CLIO Learning Modules
Study DesignSelectionSample SizeData Collection and AnalysisHuman Subjects

Modules
Hypothesis
'Me too studies'
Target Population
Exposure
Outcome
Rate
Experiment
Attributable Risk
Relative Risk
Data Sources
Study Time
Case Control
Nested Case-Control
Prospective Cohort
Retrospective Cohort
Randomized Clinical Trial
Experiment
Definition

An experiment is where you, the investigator, control (or attempt to control) some aspect of the study participants’ behavior.

Explanation

In an experimental study, participants are assigned to either do or don’t do something (e.g. take a drug, adhere to a diet, etc.). This can be contrasted with observational study designs, where study participants choose their own fate, and investigators merely record the results. The prototypical experiment in epidemiology is the randomized controlled trial (RCT).

Example

Hypothesis: Daily use of Palm Pilots by medical students results in atrophy of the hippocampus.

Non-experimental approaches:
  • Measure hippocampi and Palm Pilot usage in a sample of medical students at a single point in time (cross-sectional).
  • Find a group of medical students with atrophied hippocampi, a second group without atrophy, and compare past Palm Pilot usage (case-control).
  • Find a group of medical students that uses Palm Pilots daily, a group that does not, then measure their hippocampi over time (cohort).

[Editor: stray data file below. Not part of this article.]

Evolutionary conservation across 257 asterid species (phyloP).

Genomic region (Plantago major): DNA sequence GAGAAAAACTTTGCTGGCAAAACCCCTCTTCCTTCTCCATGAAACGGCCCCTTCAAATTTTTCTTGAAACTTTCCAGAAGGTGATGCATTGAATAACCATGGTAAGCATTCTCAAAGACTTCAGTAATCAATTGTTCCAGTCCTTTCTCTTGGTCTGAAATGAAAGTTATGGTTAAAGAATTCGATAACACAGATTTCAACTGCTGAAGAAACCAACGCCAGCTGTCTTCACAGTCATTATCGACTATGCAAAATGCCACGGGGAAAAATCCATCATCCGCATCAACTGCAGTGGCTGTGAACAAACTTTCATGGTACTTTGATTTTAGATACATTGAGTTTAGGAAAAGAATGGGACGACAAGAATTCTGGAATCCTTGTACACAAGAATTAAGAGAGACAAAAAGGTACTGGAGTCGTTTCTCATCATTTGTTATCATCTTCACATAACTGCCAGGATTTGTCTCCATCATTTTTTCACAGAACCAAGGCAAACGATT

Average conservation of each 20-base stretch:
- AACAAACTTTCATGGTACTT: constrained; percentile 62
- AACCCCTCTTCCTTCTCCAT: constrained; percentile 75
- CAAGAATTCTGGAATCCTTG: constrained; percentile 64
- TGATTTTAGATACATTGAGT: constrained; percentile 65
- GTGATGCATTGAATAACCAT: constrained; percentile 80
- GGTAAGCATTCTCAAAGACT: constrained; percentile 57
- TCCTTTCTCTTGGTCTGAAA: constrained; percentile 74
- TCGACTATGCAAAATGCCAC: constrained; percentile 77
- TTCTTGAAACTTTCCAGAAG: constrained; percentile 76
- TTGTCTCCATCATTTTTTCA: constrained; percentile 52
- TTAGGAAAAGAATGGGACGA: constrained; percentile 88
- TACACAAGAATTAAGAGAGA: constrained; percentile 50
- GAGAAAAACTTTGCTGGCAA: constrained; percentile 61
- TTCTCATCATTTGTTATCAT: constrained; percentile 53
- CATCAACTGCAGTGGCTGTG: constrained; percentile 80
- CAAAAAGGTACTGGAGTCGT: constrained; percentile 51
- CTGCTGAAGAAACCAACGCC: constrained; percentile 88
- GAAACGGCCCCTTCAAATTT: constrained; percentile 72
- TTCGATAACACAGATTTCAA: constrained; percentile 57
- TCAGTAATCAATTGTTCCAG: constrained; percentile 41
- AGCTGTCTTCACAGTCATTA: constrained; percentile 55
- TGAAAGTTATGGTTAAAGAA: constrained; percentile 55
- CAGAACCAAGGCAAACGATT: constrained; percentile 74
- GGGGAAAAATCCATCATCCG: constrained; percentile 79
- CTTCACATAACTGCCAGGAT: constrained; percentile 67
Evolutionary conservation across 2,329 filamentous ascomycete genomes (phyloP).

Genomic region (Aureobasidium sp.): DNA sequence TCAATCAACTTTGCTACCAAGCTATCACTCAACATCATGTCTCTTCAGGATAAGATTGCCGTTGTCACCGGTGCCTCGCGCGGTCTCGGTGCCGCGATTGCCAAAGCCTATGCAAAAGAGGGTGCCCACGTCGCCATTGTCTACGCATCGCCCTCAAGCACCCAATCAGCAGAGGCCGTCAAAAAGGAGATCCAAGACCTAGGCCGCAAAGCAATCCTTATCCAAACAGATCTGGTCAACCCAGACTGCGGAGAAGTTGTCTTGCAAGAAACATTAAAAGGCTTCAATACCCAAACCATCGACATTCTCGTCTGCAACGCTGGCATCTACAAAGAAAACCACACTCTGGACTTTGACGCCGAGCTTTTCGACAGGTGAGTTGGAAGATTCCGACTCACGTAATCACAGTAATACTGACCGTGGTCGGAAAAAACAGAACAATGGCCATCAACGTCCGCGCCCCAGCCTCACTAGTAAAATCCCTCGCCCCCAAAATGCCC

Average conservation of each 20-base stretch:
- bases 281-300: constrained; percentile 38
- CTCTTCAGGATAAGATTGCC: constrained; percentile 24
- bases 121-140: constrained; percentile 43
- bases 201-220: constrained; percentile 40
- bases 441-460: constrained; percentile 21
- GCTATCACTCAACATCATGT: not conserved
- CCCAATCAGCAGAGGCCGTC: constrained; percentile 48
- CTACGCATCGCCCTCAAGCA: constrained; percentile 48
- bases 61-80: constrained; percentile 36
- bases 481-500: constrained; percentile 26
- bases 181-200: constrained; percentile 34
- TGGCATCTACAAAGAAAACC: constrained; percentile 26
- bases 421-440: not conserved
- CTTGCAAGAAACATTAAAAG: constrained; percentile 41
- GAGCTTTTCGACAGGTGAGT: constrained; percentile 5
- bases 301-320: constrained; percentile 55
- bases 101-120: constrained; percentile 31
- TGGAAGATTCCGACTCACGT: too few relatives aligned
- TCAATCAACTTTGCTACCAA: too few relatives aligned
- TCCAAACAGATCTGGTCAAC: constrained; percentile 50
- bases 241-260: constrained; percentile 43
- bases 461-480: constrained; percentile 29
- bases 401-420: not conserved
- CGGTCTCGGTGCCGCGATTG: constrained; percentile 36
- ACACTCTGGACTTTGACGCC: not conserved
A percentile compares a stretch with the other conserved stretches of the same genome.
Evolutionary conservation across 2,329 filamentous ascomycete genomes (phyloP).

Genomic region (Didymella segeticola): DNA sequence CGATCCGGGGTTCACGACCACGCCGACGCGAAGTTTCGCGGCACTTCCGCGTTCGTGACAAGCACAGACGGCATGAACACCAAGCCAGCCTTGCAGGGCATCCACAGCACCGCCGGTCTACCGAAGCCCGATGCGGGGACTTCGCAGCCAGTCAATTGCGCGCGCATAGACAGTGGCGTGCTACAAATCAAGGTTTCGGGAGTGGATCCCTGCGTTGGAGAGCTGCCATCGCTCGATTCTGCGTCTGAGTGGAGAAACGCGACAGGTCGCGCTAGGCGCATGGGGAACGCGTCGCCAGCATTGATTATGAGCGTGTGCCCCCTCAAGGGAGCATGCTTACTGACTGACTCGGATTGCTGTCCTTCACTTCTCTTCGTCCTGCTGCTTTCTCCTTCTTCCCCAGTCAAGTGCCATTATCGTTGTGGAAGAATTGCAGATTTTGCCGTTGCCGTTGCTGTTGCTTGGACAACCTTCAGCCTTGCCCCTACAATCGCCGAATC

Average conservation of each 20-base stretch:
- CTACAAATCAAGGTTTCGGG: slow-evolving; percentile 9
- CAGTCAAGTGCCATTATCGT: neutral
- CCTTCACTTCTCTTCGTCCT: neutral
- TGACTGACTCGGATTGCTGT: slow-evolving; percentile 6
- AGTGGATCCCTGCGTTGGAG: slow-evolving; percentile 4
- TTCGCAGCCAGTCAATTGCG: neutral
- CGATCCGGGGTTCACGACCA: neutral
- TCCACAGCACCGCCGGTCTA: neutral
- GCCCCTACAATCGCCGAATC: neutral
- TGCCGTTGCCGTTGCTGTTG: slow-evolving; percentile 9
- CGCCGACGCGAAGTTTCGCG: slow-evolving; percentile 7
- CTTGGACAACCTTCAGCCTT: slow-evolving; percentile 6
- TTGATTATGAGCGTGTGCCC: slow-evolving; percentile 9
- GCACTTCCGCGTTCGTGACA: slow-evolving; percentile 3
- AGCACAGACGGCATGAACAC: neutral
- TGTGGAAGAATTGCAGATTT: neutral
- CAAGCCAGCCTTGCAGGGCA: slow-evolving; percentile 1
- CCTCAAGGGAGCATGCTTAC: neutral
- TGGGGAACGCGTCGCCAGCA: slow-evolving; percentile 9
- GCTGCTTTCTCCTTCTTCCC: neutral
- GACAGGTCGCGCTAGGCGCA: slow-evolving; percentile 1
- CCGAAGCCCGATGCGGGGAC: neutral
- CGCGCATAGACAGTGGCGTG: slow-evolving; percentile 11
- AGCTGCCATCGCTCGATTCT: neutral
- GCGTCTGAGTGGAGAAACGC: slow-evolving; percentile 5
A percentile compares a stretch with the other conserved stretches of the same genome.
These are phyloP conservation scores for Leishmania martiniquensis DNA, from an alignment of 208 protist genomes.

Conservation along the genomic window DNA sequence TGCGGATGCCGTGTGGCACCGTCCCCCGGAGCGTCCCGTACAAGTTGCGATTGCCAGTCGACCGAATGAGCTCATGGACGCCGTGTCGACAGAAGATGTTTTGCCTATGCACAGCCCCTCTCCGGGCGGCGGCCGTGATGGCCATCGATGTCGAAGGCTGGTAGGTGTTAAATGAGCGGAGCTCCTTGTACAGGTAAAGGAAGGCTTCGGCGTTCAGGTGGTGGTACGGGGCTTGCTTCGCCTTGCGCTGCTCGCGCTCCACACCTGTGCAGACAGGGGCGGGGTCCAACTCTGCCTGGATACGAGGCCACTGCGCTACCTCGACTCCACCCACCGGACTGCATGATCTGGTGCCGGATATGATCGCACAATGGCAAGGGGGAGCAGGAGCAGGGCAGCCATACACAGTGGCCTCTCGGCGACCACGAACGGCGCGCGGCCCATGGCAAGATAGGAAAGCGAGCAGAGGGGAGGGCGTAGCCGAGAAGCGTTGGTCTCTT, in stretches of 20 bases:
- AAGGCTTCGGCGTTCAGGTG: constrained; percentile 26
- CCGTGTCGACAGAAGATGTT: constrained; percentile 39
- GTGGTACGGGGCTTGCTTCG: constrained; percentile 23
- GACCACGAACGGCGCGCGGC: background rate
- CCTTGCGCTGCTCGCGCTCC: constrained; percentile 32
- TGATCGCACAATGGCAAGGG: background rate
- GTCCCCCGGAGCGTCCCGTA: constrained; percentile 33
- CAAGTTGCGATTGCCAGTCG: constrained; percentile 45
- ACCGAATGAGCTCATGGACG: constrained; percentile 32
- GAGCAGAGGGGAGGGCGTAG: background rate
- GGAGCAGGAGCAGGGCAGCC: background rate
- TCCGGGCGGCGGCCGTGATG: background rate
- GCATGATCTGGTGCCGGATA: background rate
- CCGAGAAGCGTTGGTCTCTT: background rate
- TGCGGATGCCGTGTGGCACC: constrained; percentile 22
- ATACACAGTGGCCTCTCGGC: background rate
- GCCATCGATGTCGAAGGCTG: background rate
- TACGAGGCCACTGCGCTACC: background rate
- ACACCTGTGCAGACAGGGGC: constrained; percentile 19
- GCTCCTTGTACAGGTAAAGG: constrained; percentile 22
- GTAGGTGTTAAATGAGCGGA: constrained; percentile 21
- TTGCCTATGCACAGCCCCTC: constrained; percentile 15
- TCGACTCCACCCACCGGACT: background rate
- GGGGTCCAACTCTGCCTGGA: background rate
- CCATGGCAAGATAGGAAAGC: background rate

Experimental approach:
  • Randomly assign medical students into two groups. Instruct one to use their Palm Pilots every day, and the other to not. Measurements of their hippocampi will be taken over time (RCT).

Expansion

Observational studies are subject to many biases that experimental studies are not. In the example above, it is not difficult to imagine that students who depend on Palm Pilots are small brained for other reasons, and while the two are associated, it is not a causal relationship. An experimental study eliminates this possibility by dictating the exposure.

While experimental studies are indisputably the bees' knees, they are not appropriate for all situations. First and foremost, they are very expensive and time-consuming. As with all prospective study designs, you may be old, gray, and broke by the time the outcome of interest occurs. Before undertaking an RCT, your hypothesis should be tested using other study designs. There are also ethical considerations. It is unethical to assign people to an exposure that is known to be harmful. For example, you cannot assign people to smoke. It is also unethical to assign a therapy that is below the current standard of care, e.g. a placebo for persons with AIDS. This can have a huge effect on the sample size needed.


June 4, 2004 v0.20
Copyright © 2004 Stanford School of Medicine